Anatomy of a Classic

Pan-Roasted Chicken Breasts with Semolina Dumplings

Serves 4

Louisville chef Annie Pettry’s riff on chicken and dumplings blends Southern comfort with unexpected flavors

photo: Johnny Autry

Annie Pettry grew up at two different supper tables. Her parents in Asheville, North Carolina, were deep into what folks at the time called health food, serving up everything from bean burritos to tempeh curry. During holidays, however, she’d devour Southern home-style cooking at her grandmother’s house in Atlanta.

As a result, Pettry developed a kind of culinary agility. It’s a trait that has served her well as she’s moved from the professional kitchens of San Francisco to New York City to Louisville, Kentucky, where in 2012 she took over as chef and partner at the New American restaurant Decca. There, her menu at first glance calls to mind the Italian-influenced California cuisine popularized by chefs such as Alice Waters and Loretta Keller, who is a mentor. But scratch a little deeper and you’ll find plenty of cultural twists built from classic Southern dishes and ingredients.

Take, for instance, Pettry’s version of chicken and dumplings, a homey favorite traditionally made with boiled chicken and rolled, biscuit-like dumplings. To add texture, the chef starts by searing skin-on chicken breasts and then roasting them in the oven. She gives the dish an Italian spin by piling the juicy, crispy chicken atop pillowy dumplings cut from semolina dough fortified with Parmesan and ricotta, egg, and the zing of lemon and black pepper. Grapes, sautéed briefly with baby turnips and their greens, offer a kiss of California; a drizzle of chile oil brings a touch of Asian heat; and a finishing sprinkle of pickled golden raisins evokes the Indian-influenced food her parents often served.

The result is a refined take on the original that depends less on long, slow simmering and highlights the flavors of the individual ingredients. It’s Southern, but more—at once familiar and exotic. “This dish,” Pettry says, “combines the comforts of home with the hint of a faraway place.”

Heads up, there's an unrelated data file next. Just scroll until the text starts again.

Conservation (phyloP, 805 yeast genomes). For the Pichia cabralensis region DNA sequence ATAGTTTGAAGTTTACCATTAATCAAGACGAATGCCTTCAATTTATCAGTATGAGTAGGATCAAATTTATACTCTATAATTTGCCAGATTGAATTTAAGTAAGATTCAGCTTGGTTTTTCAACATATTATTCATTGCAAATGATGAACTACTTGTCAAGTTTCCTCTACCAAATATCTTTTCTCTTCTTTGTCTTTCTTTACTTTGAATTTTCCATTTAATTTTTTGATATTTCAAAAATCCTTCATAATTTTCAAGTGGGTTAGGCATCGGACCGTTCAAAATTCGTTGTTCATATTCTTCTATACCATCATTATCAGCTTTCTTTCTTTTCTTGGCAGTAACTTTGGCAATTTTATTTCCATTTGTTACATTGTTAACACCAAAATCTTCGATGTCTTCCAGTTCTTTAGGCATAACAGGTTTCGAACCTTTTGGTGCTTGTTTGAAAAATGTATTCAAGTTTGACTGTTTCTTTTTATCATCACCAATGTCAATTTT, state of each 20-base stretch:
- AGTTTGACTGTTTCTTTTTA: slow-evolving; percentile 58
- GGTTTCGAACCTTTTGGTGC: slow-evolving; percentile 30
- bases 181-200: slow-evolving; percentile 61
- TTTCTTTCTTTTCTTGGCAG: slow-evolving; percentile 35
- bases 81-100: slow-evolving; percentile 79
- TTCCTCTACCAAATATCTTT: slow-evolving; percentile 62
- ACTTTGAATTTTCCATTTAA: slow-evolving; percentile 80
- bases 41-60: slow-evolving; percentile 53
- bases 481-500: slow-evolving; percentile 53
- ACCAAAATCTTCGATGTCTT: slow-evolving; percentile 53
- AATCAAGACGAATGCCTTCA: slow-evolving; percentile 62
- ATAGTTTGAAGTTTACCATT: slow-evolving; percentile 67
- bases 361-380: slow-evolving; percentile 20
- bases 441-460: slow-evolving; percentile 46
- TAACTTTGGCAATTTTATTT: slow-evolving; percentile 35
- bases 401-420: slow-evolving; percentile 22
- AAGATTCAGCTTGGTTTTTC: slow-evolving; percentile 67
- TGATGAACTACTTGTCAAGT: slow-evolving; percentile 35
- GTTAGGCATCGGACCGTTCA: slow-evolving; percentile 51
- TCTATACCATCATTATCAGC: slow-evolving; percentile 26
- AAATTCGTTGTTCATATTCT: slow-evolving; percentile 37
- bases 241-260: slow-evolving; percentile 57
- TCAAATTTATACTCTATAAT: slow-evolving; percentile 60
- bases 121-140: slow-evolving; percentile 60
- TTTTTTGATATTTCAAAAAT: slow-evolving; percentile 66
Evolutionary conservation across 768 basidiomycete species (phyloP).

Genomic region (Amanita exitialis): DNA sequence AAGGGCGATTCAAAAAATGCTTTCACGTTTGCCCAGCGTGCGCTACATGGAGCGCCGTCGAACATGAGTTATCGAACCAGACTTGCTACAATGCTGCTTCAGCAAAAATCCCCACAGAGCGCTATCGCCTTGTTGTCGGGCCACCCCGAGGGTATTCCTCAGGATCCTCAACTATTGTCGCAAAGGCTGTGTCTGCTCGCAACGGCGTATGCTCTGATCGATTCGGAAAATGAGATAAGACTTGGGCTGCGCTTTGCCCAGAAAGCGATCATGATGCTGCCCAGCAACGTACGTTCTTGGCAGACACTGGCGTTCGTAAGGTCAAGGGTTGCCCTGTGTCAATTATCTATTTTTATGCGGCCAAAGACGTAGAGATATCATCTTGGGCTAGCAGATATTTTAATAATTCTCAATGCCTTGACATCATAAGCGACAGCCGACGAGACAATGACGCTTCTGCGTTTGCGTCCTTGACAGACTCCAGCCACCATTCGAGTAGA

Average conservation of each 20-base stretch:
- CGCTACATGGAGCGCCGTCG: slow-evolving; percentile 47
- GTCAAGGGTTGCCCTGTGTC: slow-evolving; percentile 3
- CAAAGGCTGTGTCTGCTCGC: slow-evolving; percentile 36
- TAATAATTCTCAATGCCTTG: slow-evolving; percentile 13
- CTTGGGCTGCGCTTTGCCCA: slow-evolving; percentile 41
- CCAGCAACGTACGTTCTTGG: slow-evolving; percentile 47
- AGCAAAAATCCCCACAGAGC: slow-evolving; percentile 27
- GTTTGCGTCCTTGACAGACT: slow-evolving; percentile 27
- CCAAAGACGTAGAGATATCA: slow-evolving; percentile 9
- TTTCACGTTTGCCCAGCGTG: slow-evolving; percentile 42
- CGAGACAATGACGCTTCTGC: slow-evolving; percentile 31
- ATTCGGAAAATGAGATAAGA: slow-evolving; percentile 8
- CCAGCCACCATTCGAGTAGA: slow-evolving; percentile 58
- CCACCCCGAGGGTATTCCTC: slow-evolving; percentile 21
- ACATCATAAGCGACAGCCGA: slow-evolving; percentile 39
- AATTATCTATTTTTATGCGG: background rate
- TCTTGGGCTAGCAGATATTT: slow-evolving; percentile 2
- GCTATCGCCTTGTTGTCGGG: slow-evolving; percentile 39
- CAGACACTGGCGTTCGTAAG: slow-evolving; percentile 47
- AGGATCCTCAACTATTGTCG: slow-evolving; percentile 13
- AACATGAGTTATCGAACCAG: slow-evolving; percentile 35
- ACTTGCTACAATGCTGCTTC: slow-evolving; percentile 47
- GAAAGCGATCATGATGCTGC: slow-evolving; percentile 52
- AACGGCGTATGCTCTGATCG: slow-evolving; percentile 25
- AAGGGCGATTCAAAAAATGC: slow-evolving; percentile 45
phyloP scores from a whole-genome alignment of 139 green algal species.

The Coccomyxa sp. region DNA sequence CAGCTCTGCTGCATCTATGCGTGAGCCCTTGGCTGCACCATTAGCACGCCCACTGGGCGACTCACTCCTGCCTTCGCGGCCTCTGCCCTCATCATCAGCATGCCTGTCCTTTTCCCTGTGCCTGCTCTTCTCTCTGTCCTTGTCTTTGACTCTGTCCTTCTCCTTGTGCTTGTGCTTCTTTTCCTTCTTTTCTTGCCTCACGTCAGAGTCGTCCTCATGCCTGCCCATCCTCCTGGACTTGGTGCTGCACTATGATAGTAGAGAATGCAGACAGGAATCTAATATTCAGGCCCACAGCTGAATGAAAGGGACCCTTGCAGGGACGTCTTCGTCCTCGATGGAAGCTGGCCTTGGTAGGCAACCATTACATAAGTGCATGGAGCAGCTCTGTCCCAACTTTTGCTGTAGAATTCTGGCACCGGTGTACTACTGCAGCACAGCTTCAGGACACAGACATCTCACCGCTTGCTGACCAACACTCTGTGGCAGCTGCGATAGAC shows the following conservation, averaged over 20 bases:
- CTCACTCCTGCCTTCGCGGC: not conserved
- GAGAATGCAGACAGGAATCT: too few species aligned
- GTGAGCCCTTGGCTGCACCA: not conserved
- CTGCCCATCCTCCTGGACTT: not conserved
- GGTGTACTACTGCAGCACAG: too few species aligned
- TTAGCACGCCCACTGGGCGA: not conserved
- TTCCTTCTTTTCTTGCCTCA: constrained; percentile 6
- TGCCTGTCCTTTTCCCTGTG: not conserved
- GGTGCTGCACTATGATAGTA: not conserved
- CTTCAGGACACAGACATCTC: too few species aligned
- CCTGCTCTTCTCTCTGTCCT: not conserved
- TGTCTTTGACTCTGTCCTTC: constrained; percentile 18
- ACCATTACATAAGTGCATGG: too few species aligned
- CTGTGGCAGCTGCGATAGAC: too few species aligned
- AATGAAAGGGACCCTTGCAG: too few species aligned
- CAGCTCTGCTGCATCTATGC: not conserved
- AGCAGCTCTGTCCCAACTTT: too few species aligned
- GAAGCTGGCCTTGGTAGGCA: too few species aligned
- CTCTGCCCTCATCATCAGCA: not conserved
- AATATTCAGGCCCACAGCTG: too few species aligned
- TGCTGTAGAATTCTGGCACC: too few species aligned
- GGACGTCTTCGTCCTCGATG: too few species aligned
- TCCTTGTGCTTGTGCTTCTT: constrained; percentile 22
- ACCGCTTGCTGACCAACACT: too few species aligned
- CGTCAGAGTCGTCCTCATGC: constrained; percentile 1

• For the chicken

    • 4 skin-on chicken breast halves, boned and cut airline-style (with wing drumette attached)

    • Salt

    • 3 tbsp. olive oil

    • 1 bunch baby turnips with greens, bulbs quartered and greens chopped into strips

    • 1 cup red grapes

    • 1/2 cup white wine

    • 2 cups chicken stock

    • 5 tbsp. butter, chilled and cubed

    • 1 tbsp. minced parsley

    • 1 tbsp. minced chives

    • Juice from 1/2 a lemon

    • Chile oil, to taste

    • Semolina dumplings (recipe follows)

    • Chile oil, to taste

    • Pickled golden raisins, for garnish (recipe follows)

  • Semolina Dumplings

    • 1/4 cup semolina flour (if you don't have semolina on hand, substitute all-purpose flour)

    • 1/2 cup all-purpose flour

    • 1/2 cup grated Parmesan

    • 1 tsp. salt

    • 1 cup ricotta

    • 1 egg

    • 1 egg yolk

    • Zest from 1/2 a lemon

    • 1 tbsp. minced parsley

    • 1 tbsp. minced chives

    • 1/4 tsp. freshly ground black pepper

  • Pickled Golden Raisins

    • 1/2 cup golden raisins

    • 1/2 cup white vinegar

    • 1/2 cup water

    • 2 1/2 tsp. sugar

    • 1 tsp. salt


  1. Preheat oven to 400°F.

  2. Season chicken generously with salt. Heat an ovenproof skillet large enough to hold the chicken breasts without letting them touch over medium heat. Add olive oil and heat until it shimmers. Place chicken in the pan skin side down to start searing, then roast in the oven for 15 minutes, or until chicken is just cooked through. Meanwhile, bring a large pot of salted water to a boil.


  3. Remove chicken to a plate and cover with foil. In the same skillet, add turnip bulb quarters and cook over medium heat for about 5 minutes, until they are almost tender and a touch caramelized. Add grapes and cook 3 minutes more. Add wine to deglaze the pan, and reduce until liquid is nearly evaporated. Add chicken stock and turnip greens and bring to a simmer. Swirl in butter to emulsify the sauce. Mix in herbs and lemon juice. Taste, and adjust salt if necessary.

  4. Gently add dumplings to boiling water and cook 2 to 3 minutes, or until dumplings begin to float. Drain and divide dumplings among 4 bowls. Spoon the sauce, grapes, and vegetables over the dumplings. Cut each chicken breast on the diagonal into 3 slices and place in bowls. Drizzle with chile oil and top with a few pickled golden raisins.

  5. For the Semolina Dumplings:

    Line a baking sheet with parchment paper and sprinkle with flour. Combine flour(s), Parmesan, and salt in a small bowl. In a separate bowl, combine ricotta, egg, egg yolk, lemon zest, herbs, and pepper. Fold the flour mixture into the ricotta mixture to form a soft dough, taking care not to overmix. On a floured surface, gently roll dough to about ½ inch thick. Cut dough into thick rectangular noodles about 1 inch by ½ inch. Dust dumplings with flour and transfer to prepared baking sheet. Chill until ready to use.

  6. For the Pickled Golden Raisins:

    Combine all ingredients in a small saucepan and bring to a simmer. Remove from heat. Cover and let cool. Raisins are ready when plump, in about 2 hours.

Meet the Chef: Annie Pettry

Restaurant: Decca, Louisville, Kentucky
Hometown: Asheville, North Carolina
On how her favorite sport, snowboarding, is like cooking: “You have to be prepared and have all the gear and equipment, but once you are coming down the mountain you get to be creative.”
Southern ingredient she fell in love with when she moved to Louisville: Fresh buttermilk.